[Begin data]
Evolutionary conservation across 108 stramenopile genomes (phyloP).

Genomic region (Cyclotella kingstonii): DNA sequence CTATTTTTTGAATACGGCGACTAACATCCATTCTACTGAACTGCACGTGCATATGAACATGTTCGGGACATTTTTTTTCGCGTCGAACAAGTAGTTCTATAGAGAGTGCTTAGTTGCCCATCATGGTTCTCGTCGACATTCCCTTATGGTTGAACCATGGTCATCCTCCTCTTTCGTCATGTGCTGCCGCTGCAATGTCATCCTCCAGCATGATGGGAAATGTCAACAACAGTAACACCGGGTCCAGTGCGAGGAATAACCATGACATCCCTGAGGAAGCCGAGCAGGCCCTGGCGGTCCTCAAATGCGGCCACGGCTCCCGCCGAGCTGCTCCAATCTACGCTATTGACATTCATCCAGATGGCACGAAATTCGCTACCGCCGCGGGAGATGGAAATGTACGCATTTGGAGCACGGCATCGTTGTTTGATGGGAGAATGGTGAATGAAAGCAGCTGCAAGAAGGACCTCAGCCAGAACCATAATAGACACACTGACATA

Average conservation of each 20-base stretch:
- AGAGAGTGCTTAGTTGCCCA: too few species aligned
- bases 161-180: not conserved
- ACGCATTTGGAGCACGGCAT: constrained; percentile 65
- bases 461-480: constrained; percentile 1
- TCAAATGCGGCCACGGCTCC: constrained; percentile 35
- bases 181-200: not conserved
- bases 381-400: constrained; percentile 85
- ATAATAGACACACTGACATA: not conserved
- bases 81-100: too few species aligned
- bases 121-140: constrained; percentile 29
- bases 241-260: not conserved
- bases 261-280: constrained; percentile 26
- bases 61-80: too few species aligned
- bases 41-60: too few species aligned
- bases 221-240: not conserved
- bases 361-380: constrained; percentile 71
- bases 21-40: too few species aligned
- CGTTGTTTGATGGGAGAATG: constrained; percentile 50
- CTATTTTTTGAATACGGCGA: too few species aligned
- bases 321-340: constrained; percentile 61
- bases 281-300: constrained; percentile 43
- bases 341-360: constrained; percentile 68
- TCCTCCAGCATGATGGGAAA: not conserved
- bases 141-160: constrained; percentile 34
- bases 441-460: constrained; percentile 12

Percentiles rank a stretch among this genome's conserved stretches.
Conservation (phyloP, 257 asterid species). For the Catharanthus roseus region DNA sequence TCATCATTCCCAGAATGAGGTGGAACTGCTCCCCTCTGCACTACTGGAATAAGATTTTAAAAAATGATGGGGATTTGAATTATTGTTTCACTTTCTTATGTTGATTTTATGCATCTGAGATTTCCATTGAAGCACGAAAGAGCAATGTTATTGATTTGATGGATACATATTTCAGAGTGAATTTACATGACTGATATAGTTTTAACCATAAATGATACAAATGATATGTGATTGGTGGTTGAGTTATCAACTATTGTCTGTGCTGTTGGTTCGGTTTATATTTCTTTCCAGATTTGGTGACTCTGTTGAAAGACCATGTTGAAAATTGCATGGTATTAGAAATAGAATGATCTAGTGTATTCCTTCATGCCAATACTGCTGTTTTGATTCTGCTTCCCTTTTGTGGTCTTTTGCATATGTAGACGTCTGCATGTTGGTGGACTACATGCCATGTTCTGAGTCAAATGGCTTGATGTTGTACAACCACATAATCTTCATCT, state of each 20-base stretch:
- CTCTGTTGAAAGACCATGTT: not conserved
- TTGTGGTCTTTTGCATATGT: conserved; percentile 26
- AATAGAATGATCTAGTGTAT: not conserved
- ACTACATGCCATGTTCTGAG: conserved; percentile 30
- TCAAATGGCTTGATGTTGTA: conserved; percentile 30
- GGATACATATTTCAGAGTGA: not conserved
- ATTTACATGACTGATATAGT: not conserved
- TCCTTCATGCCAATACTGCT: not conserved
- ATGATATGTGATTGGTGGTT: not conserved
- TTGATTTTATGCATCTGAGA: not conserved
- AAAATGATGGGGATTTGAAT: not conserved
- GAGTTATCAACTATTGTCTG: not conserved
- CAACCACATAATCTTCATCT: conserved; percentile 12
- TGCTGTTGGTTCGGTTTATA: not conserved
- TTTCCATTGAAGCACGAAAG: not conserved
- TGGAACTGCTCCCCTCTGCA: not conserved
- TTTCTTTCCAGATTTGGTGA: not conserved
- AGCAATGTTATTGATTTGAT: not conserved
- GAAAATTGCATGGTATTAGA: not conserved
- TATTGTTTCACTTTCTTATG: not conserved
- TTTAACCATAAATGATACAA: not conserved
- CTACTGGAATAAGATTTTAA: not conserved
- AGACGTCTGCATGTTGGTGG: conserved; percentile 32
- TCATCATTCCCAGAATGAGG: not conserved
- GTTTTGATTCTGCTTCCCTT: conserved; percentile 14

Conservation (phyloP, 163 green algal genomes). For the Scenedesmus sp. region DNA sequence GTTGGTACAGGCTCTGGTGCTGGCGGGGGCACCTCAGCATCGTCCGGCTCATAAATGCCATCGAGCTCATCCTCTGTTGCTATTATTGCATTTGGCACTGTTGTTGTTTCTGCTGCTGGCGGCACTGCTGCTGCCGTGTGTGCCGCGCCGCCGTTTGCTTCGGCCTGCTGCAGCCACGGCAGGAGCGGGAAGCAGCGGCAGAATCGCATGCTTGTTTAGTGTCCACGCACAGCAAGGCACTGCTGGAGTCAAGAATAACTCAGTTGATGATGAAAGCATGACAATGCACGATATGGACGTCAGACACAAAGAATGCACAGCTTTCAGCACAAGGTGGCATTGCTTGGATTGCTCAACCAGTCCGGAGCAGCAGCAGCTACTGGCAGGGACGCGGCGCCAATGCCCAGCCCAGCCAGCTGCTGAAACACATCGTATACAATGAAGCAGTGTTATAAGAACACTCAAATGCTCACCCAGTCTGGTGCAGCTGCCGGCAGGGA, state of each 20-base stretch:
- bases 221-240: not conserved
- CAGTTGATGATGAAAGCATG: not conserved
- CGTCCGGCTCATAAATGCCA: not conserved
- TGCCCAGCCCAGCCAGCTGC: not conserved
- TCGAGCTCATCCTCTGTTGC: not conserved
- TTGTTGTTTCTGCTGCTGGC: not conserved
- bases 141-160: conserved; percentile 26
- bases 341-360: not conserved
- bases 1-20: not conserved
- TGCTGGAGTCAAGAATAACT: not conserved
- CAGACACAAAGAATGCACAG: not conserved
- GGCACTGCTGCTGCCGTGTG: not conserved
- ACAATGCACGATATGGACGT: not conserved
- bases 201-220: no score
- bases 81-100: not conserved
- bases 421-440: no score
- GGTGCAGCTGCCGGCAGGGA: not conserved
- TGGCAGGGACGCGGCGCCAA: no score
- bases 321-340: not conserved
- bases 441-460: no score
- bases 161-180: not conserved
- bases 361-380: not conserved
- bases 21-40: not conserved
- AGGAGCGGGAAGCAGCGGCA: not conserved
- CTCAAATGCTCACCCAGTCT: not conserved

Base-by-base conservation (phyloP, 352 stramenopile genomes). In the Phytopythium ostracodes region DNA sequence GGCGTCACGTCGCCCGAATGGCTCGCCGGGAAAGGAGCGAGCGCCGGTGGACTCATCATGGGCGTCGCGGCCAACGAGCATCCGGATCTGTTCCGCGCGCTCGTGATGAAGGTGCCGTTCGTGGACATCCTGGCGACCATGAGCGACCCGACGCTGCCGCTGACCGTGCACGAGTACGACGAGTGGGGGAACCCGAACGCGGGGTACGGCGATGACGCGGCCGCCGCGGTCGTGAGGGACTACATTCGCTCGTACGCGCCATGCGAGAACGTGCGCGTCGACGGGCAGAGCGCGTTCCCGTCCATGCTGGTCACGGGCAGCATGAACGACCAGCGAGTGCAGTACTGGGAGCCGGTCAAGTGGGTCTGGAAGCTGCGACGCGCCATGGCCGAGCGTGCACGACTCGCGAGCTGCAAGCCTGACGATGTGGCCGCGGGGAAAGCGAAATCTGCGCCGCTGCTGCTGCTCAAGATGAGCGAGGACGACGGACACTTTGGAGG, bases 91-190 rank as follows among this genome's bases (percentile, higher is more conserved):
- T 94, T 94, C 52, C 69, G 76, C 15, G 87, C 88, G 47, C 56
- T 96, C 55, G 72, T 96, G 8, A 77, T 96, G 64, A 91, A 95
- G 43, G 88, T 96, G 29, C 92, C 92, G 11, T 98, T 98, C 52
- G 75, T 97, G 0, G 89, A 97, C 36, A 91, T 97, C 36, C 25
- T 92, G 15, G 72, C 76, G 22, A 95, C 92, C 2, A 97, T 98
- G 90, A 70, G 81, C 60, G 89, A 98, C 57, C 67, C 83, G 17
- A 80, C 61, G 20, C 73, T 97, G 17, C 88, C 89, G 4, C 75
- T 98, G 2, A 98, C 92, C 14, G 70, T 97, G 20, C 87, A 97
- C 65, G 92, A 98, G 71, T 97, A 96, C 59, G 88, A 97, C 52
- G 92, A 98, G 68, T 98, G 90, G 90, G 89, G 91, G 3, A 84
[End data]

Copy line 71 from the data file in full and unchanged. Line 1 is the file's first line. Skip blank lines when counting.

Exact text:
- bases 81-100: not conserved